The government will borrow Rs 5.03 lakh crore in the second half of the current fiscal to fund the revenue gap for reviving the pandemic-hit economy.
- During the first half, the government has raised Rs 7.02 lakh crore by issuing bonds.
- The government raises money from the market to fund its fiscal deficit through dated securities and treasury bills.
- The Budget has pegged fiscal deficit at 6.8 per cent for the current fiscal, down from 9.5 per cent of the GDP projected for FY21.
- Borrowing is a loan taken by the government and falls under capital receipts in the Budget document.
- Usually, the Government borrows through the issue of government securities called G-secs and Treasury Bills.
- Bulk of the government’s fiscal deficit comes from its interest obligation on past debt.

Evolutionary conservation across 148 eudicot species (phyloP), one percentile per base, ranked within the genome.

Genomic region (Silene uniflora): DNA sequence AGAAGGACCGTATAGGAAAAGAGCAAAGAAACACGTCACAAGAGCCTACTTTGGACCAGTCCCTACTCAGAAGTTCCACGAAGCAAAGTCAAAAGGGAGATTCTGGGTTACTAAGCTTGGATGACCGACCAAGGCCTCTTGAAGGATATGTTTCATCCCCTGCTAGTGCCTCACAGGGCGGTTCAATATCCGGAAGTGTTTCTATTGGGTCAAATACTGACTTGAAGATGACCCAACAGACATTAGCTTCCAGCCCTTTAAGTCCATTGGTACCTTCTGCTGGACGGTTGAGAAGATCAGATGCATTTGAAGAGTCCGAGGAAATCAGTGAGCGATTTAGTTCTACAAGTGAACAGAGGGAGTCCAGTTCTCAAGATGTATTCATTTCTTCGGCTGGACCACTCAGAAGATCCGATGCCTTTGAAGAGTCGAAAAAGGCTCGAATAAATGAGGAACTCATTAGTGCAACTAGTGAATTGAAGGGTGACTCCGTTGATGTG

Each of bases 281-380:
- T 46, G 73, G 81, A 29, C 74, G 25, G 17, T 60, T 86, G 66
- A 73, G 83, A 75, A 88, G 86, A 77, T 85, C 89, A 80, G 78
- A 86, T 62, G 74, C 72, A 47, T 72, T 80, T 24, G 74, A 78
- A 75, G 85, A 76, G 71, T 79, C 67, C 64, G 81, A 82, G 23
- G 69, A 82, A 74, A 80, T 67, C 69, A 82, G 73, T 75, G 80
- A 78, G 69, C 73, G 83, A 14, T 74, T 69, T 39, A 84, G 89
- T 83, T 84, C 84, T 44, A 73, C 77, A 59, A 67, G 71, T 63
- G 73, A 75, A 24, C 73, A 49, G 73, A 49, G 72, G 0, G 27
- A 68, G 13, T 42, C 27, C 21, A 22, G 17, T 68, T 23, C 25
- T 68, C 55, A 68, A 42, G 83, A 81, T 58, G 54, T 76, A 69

- If the government resorts to larger borrowings, more than what it has projected, then its interest costs also go up risking higher fiscal deficit. That hurts government’s finances.
- Larger borrowing programme means that the public debt will go up and especially at a time when the GDP growth is subdued, it will lead to a higher debt-to-GDP ratio
- Off-budget borrowings are loans that are taken not by the Centre directly, but by another public institution which borrows on the directions of the central government.
- Such borrowings are used to fulfil the government’s expenditure needs.
- But since the liability of the loan is not formally on the Centre, the loan is not included in the national fiscal deficit.
- This helps keep the country’s fiscal deficit within acceptable limits.